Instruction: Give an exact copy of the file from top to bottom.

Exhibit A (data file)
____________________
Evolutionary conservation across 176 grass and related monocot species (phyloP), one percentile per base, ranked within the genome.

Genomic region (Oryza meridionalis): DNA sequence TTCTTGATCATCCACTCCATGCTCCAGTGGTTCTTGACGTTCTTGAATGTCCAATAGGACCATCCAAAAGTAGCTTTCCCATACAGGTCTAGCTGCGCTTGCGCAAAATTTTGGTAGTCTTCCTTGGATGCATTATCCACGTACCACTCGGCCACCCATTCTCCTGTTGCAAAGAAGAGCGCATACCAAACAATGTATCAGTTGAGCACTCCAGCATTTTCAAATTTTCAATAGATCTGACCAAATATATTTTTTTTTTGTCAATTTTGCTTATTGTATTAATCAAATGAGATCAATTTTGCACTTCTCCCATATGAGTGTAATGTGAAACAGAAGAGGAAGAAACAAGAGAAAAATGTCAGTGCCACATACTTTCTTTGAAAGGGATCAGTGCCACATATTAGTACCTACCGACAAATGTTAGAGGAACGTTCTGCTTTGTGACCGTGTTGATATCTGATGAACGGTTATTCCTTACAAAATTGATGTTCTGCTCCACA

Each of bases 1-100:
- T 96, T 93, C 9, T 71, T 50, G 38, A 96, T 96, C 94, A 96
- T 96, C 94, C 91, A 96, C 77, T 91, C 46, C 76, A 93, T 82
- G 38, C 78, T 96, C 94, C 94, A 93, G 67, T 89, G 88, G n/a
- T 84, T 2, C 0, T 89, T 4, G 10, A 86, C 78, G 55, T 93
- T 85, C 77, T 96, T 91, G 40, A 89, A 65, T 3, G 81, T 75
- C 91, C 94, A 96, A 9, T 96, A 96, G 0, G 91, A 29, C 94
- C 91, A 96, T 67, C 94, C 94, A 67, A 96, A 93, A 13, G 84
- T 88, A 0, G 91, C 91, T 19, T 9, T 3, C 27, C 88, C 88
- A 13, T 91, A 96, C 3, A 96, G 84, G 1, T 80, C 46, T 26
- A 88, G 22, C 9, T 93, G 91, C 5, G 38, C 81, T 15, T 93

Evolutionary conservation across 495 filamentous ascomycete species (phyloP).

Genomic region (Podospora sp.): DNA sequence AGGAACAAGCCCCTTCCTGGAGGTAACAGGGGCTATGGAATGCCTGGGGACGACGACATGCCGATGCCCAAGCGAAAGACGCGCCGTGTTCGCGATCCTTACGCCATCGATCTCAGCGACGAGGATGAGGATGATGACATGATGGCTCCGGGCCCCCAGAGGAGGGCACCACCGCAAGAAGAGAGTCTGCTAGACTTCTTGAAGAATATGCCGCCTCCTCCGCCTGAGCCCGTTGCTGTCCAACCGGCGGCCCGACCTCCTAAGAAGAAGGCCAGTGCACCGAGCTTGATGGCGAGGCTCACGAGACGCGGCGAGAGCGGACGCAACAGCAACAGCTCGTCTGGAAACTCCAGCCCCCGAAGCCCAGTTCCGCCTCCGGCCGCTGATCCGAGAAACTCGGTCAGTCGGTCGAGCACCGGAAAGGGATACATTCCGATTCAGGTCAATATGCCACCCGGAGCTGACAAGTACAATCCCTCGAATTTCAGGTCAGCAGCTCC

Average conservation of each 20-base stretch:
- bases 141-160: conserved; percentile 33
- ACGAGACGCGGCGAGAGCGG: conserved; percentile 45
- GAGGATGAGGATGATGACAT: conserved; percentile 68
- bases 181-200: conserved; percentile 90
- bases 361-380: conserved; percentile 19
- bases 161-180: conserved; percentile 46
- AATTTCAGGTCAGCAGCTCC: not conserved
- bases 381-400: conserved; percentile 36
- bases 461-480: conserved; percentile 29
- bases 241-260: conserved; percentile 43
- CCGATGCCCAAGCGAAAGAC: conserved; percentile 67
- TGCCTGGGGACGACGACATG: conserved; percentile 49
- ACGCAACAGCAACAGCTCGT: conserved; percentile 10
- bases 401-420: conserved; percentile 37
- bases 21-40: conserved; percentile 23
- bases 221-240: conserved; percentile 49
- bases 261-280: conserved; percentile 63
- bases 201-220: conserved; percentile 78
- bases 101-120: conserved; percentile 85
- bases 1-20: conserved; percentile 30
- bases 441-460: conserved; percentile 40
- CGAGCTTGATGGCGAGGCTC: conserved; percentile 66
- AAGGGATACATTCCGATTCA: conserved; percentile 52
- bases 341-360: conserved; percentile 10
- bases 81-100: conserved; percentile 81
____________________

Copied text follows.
Evolutionary conservation across 176 grass and related monocot species (phyloP), one percentile per base, ranked within the genome.

Genomic region (Oryza meridionalis): DNA sequence TTCTTGATCATCCACTCCATGCTCCAGTGGTTCTTGACGTTCTTGAATGTCCAATAGGACCATCCAAAAGTAGCTTTCCCATACAGGTCTAGCTGCGCTTGCGCAAAATTTTGGTAGTCTTCCTTGGATGCATTATCCACGTACCACTCGGCCACCCATTCTCCTGTTGCAAAGAAGAGCGCATACCAAACAATGTATCAGTTGAGCACTCCAGCATTTTCAAATTTTCAATAGATCTGACCAAATATATTTTTTTTTTGTCAATTTTGCTTATTGTATTAATCAAATGAGATCAATTTTGCACTTCTCCCATATGAGTGTAATGTGAAACAGAAGAGGAAGAAACAAGAGAAAAATGTCAGTGCCACATACTTTCTTTGAAAGGGATCAGTGCCACATATTAGTACCTACCGACAAATGTTAGAGGAACGTTCTGCTTTGTGACCGTGTTGATATCTGATGAACGGTTATTCCTTACAAAATTGATGTTCTGCTCCACA

Each of bases 1-100:
- T 96, T 93, C 9, T 71, T 50, G 38, A 96, T 96, C 94, A 96
- T 96, C 94, C 91, A 96, C 77, T 91, C 46, C 76, A 93, T 82
- G 38, C 78, T 96, C 94, C 94, A 93, G 67, T 89, G 88, G n/a
- T 84, T 2, C 0, T 89, T 4, G 10, A 86, C 78, G 55, T 93
- T 85, C 77, T 96, T 91, G 40, A 89, A 65, T 3, G 81, T 75
- C 91, C 94, A 96, A 9, T 96, A 96, G 0, G 91, A 29, C 94
- C 91, A 96, T 67, C 94, C 94, A 67, A 96, A 93, A 13, G 84
- T 88, A 0, G 91, C 91, T 19, T 9, T 3, C 27, C 88, C 88
- A 13, T 91, A 96, C 3, A 96, G 84, G 1, T 80, C 46, T 26
- A 88, G 22, C 9, T 93, G 91, C 5, G 38, C 81, T 15, T 93

Evolutionary conservation across 495 filamentous ascomycete species (phyloP).

Genomic region (Podospora sp.): DNA sequence AGGAACAAGCCCCTTCCTGGAGGTAACAGGGGCTATGGAATGCCTGGGGACGACGACATGCCGATGCCCAAGCGAAAGACGCGCCGTGTTCGCGATCCTTACGCCATCGATCTCAGCGACGAGGATGAGGATGATGACATGATGGCTCCGGGCCCCCAGAGGAGGGCACCACCGCAAGAAGAGAGTCTGCTAGACTTCTTGAAGAATATGCCGCCTCCTCCGCCTGAGCCCGTTGCTGTCCAACCGGCGGCCCGACCTCCTAAGAAGAAGGCCAGTGCACCGAGCTTGATGGCGAGGCTCACGAGACGCGGCGAGAGCGGACGCAACAGCAACAGCTCGTCTGGAAACTCCAGCCCCCGAAGCCCAGTTCCGCCTCCGGCCGCTGATCCGAGAAACTCGGTCAGTCGGTCGAGCACCGGAAAGGGATACATTCCGATTCAGGTCAATATGCCACCCGGAGCTGACAAGTACAATCCCTCGAATTTCAGGTCAGCAGCTCC

Average conservation of each 20-base stretch:
- bases 141-160: conserved; percentile 33
- ACGAGACGCGGCGAGAGCGG: conserved; percentile 45
- GAGGATGAGGATGATGACAT: conserved; percentile 68
- bases 181-200: conserved; percentile 90
- bases 361-380: conserved; percentile 19
- bases 161-180: conserved; percentile 46
- AATTTCAGGTCAGCAGCTCC: not conserved
- bases 381-400: conserved; percentile 36
- bases 461-480: conserved; percentile 29
- bases 241-260: conserved; percentile 43
- CCGATGCCCAAGCGAAAGAC: conserved; percentile 67
- TGCCTGGGGACGACGACATG: conserved; percentile 49
- ACGCAACAGCAACAGCTCGT: conserved; percentile 10
- bases 401-420: conserved; percentile 37
- bases 21-40: conserved; percentile 23
- bases 221-240: conserved; percentile 49
- bases 261-280: conserved; percentile 63
- bases 201-220: conserved; percentile 78
- bases 101-120: conserved; percentile 85
- bases 1-20: conserved; percentile 30
- bases 441-460: conserved; percentile 40
- CGAGCTTGATGGCGAGGCTC: conserved; percentile 66
- AAGGGATACATTCCGATTCA: conserved; percentile 52
- bases 341-360: conserved; percentile 10
- bases 81-100: conserved; percentile 81